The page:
Monday, 26 March 2012

Review: Yum Yum - The Remixes

Yum Yum The Remixes
It's been remarkably warm and sunny this past weekend, and even though none of the trees have leaves yet I'm in a distinctly summery mood. And when I'm in a summery mood, there's only style of music worth hearing - early '90s progressive house! There was something about the early '90s dance scene - perhaps the copious amounts of drugs involved - that encouraged everyone to go nuts on themes of tribalism, spirituality, nature and the great outdoors, and this translated to loads of tracks with widescreen summery vibes and samples of whale song/chanting/ethnic flutes. I, quite frankly, love all that shit, despite not being in any other way a hippy. Okay, I listen to a lot of psy-trance. And I like to go for long walks outdoors. But I'm not a fucking hippy, okay?

Now, having said all of this, Yum Yum are a terrible example because they don't really have any ethnic samples or hippy vibes at all, at least not on this compilation of their remixes made between 1995-1997 (such a smooth journalistic technique, I know). I'd like to think their name refers to some tribe of Amazonian natives or something, but all Google can tell me is that Yum Yum is the name for a variety of cheap-ass foodstuffs or South-East Asian brothel-slang for a blowjob, neither of which are very friends-of-the-earth. I guess hippies go on backpack tours and might find themselves in a Thai brothel...

Despite a general lack of hippy rainforest vibes, this compilation still contains a fair amount of summery vibes. Some of that might just be down to me associating '90s acid lines, pads and stutter-edited vocals with summer simply because I always play this kind of stuff in summer, but there's just enough of a semantic thread running through the track titles to me to cling perilously to my bullshit proposition. Sacred Cycles, Tribal, Majick, Thundergod, The Vision... there's unarguably some sort of possible theme of spirituality here. You can almost feel the warm glow of the healing crystals.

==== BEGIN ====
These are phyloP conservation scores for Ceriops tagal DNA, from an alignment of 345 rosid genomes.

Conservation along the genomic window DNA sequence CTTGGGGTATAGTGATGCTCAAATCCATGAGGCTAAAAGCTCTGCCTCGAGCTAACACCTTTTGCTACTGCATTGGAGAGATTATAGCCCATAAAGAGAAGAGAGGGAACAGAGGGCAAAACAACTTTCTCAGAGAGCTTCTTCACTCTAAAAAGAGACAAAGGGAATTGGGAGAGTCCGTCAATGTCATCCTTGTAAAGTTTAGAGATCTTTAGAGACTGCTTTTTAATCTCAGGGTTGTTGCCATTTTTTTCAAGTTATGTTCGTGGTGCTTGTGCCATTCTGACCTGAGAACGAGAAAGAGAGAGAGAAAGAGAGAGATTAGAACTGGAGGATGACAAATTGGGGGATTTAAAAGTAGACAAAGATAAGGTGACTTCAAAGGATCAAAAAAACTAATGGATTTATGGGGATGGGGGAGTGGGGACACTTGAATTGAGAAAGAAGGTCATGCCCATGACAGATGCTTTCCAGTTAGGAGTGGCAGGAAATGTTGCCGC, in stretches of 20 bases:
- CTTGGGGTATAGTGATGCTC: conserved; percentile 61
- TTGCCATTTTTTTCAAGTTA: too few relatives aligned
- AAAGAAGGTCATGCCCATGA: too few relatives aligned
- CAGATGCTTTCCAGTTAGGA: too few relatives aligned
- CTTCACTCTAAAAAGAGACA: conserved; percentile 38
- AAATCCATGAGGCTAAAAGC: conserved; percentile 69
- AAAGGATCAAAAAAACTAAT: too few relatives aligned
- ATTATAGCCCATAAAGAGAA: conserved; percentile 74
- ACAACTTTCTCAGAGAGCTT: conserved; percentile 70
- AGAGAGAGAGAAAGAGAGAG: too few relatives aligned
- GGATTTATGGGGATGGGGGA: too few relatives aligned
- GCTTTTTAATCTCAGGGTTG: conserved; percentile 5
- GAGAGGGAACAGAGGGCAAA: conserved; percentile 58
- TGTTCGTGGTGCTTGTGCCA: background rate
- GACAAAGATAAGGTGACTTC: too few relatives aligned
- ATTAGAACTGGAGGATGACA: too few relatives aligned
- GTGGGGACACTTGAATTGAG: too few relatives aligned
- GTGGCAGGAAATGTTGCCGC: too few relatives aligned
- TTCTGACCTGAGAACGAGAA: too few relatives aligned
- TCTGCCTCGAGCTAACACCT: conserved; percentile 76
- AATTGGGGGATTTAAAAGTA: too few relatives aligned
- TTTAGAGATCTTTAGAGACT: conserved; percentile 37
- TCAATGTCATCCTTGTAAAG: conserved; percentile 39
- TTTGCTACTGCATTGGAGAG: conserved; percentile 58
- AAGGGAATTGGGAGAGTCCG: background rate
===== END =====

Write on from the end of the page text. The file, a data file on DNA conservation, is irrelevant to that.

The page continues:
Okay, okay. To an outside observer, this might sound like a fairly average collection of somewhat dated mid-'90s progressive house, filled with stereotypical synths and arrangements. And that outside observer might well be correct. But this is pretty much my pet style. It's the style I have the most love for and the least critical distance from, being pretty much the soundtrack of every beautiful sunny day of the last six or seven years of my life. And I reckon that, even setting aside my terrible biases, the remix of Sacred Cycles and also of Keoki's Majick are still excellent examples of hypnotic, trancey-edged progressive house. Most of the other tracks would be good filler or build-up pieces if you were playing a retro-themed prog set, but frankly there's a very small number of DJs in the world who'd be inclined to do that.

I can't really recommend this album unless you're really into the sound Sasha and Digweed were smashing around 1995-1997, but if you ask me, you should be really into that style because it was brilliant. I, frankly, have a shelf full of this stuff. Now if you'll excuse me, I'm off to burn some incense.

Genre: Progressive house
Stupid Arbitrary Rating: 7/10

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